Think Pink

Whenever I throw a party you can almost be certain that there will be a few bottles of cold and crisp rosé. I find that it’s an instant crowd pleaser and perfect for starting the night on a upbeat note. It’s refreshing, easy to drink, goes great with some charcuterie and can be easily paired with a variety of small nibbles. It is also great value for money and when you find the right one that suits your needs, best to hoard it by the case! A Sunday brunch, afternoon barbecue or evening cocktails – rosé is so versatile. Unless it’s a nice dinner or an evening with a specific theme such as a wine and cheese pairing affair or raclette night, I almost never serve red wine. The truth is, I would rather drink beer or nothing at all than drink horrible wine, and good reds come with a higher price tag. Cheap and cheerful are not necessarily adjectives that go often with red wine but they do with whites and rosés. No everyone however enjoys white wine and white wine is not as versatile when it comes to food pairings. Plus there is nothing more festive than being tickled pink!

Being the die hard francophile that I am, I am extremely partial to French rosé. I am also partial to those from Provence and those that are paler and of a more salmon pink tone. I like them dry, crisp and refreshing. Darker more cherry toned rosés can be sweeter and heavier but will also do the trick in desperation served nice and cold and with some ice cubes. (Yes, don’t be shocked… even the French do it. When it’s a blistering day and your rosé is not perfectly chilled, I can guarantee there are a couple of glistening glaçons bobbing up and down the glass.)

I’ve put together a list of French Rosés available in the market for under P1000.00. I will note under each set of photos some of my favorites which are tried and true and somewhat headache free (unless you drank an entire case by yourself and well…. that’s no longer my fault!) This Wine Folly article also smartly explains the different shades of pink and what to expect in terms of grape varieties and flavor. That way you can easily figure out what sort of style suits you best. Just like with all wine, there is no one size fits all solution so I suggest why don’t you throw a Rosé testing party and grab a couple of bottles and drink and be merry all in the good name of “research.” Tchin tchin!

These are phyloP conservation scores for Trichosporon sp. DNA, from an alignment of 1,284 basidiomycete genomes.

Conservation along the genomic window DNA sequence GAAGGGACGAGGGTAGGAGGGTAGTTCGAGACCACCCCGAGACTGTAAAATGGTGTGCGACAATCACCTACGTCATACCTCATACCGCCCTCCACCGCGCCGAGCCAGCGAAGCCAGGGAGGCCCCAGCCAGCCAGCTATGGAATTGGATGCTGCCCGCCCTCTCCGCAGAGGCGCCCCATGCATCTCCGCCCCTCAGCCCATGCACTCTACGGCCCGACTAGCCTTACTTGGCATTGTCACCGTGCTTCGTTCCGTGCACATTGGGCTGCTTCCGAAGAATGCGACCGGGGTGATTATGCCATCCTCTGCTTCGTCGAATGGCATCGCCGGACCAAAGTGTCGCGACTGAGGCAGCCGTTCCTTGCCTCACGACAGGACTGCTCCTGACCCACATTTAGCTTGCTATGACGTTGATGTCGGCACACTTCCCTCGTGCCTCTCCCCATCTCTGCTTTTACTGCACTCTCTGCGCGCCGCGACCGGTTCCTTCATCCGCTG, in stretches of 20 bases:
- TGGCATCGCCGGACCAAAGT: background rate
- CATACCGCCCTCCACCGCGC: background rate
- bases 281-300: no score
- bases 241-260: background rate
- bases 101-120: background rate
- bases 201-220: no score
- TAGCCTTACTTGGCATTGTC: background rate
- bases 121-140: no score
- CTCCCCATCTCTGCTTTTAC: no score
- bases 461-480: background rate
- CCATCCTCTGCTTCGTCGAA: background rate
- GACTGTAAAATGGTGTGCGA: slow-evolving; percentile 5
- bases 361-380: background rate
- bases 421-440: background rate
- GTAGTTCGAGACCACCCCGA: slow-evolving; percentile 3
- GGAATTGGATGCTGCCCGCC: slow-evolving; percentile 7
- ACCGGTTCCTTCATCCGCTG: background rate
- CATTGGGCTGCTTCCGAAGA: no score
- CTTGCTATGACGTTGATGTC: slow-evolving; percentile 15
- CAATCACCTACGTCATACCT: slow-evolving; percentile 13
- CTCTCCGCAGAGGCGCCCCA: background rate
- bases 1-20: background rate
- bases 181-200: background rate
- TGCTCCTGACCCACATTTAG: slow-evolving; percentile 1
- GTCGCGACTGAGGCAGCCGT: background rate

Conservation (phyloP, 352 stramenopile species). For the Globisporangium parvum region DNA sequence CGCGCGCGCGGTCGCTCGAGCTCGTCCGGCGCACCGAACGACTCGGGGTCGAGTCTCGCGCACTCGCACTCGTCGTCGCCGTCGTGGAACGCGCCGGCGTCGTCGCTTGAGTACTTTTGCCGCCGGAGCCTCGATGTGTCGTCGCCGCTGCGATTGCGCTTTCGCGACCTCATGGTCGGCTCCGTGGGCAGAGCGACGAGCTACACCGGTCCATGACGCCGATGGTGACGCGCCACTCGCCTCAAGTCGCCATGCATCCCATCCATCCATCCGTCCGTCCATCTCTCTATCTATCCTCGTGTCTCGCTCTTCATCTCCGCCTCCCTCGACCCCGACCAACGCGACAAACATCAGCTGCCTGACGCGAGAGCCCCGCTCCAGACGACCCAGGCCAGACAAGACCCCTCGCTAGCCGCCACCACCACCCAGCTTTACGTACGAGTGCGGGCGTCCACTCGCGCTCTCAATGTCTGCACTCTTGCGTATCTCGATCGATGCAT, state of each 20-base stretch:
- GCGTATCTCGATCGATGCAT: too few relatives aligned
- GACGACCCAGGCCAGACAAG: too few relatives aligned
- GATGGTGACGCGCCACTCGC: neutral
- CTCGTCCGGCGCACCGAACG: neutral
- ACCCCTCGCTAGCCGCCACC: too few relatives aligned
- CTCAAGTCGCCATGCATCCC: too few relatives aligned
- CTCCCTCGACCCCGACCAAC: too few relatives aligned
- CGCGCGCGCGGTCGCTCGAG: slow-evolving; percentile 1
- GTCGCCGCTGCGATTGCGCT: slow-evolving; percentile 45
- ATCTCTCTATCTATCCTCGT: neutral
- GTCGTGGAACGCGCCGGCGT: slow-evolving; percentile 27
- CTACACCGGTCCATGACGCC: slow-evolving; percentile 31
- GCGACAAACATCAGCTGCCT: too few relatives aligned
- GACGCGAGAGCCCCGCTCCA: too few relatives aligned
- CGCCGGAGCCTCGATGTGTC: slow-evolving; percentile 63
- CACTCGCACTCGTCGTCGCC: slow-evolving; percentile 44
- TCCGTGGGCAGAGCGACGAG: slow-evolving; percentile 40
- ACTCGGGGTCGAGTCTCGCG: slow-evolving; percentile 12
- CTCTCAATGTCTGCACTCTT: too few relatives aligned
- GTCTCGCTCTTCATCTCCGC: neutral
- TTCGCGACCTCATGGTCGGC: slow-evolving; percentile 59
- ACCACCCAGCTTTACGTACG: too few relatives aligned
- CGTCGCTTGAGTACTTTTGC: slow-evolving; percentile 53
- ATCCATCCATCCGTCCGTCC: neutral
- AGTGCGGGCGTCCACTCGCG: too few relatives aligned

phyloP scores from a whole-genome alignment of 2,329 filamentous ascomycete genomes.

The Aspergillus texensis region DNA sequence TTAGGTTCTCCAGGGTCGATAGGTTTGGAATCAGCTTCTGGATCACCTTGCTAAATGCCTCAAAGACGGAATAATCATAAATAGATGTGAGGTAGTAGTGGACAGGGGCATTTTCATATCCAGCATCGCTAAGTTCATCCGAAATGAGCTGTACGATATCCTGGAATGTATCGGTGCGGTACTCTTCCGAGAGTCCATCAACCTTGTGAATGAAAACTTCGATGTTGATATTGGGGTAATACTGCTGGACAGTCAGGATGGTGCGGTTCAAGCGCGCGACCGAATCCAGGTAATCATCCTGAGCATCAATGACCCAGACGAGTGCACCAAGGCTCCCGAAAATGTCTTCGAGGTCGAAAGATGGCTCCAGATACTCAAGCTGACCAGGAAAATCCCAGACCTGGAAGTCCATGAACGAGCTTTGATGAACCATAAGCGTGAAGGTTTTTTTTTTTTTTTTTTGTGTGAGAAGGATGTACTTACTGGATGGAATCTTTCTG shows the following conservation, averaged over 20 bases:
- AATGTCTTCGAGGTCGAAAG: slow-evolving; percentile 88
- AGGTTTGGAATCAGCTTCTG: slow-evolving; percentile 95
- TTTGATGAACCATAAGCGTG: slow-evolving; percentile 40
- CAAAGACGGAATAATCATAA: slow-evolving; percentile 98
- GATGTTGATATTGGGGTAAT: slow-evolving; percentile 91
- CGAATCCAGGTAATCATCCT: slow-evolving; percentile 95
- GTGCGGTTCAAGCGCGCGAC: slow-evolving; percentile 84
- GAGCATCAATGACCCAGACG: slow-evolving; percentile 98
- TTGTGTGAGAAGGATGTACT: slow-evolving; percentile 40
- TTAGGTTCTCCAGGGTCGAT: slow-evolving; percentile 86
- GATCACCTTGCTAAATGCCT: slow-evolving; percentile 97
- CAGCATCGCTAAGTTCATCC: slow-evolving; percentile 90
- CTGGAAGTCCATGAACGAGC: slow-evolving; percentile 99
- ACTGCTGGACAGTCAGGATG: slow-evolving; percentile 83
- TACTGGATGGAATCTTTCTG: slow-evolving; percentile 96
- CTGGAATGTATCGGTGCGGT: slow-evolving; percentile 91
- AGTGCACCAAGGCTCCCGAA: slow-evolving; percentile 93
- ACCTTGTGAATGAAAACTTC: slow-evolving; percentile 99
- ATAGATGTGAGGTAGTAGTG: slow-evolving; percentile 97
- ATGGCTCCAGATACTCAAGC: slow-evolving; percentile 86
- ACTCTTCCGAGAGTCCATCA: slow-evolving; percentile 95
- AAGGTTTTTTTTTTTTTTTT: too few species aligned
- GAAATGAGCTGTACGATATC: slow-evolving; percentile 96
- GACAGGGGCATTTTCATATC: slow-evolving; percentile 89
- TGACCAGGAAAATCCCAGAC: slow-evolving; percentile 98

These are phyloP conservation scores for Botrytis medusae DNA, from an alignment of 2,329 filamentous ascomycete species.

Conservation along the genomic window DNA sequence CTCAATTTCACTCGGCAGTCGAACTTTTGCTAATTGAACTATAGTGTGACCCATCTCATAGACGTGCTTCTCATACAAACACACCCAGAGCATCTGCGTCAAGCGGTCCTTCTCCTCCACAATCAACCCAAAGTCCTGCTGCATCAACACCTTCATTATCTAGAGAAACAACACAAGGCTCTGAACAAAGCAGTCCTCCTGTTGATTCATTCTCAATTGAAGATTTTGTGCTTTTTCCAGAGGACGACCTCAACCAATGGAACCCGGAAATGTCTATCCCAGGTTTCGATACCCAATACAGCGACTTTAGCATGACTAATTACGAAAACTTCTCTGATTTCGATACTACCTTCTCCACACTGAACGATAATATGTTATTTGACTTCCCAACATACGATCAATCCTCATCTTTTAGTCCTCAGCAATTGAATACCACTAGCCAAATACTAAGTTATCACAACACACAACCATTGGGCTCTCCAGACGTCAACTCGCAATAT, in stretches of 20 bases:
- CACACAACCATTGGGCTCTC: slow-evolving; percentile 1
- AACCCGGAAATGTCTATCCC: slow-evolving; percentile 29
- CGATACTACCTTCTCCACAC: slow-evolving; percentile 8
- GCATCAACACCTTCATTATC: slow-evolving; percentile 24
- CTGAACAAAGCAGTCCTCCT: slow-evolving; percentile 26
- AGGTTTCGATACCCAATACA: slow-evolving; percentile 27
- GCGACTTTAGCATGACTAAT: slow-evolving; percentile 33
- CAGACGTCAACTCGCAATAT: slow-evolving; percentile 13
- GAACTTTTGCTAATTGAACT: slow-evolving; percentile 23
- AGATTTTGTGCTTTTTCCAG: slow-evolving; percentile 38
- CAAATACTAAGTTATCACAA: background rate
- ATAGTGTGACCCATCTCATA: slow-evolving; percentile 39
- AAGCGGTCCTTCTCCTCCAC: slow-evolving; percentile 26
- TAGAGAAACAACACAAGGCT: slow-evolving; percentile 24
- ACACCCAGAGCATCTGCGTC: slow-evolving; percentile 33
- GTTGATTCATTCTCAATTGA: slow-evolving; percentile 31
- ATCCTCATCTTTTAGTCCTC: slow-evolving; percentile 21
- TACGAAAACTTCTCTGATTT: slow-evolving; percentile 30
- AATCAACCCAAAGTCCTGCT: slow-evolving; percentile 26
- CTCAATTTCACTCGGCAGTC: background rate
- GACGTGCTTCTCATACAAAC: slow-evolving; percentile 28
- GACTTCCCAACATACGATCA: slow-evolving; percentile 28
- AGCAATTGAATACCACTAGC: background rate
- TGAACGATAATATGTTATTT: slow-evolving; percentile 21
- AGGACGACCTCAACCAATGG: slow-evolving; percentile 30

I’m not usually a Rosé d’Anjou kind of girl because they tend to be a bit sweeter but the Chemin des Sables from Santis is such good value. It’s perfect for a hot afternoon with some ice cubes. One of my other favorite value-for-money rosés is Social Club. It was one of our best sellers when I had my restaurant and I can guarantee is pretty headache free… If you drink bottle on your own that’s another story!


My favorite kind of rosés are those that lean on the salmon pink spectrum. Paler, crisper and dryer. In general when rosés are cherry red I make a beeline for the white wine. However, everything is subjective and its best for you to have several sips of different kinds and explore just what exact shade of tickled pink you are.2-6Côtes de Provence is probably one of my favorite rosé appellations, along with Bandol which tends to be higher on the price range. Mas de Cadenet is a wine that has accompanied me through numerous sunsets and is absolutely wonderful. Although not technically French, the Swiss Oeil de Perdrix is another delightful rosé that has fueled quite a few of my parties!

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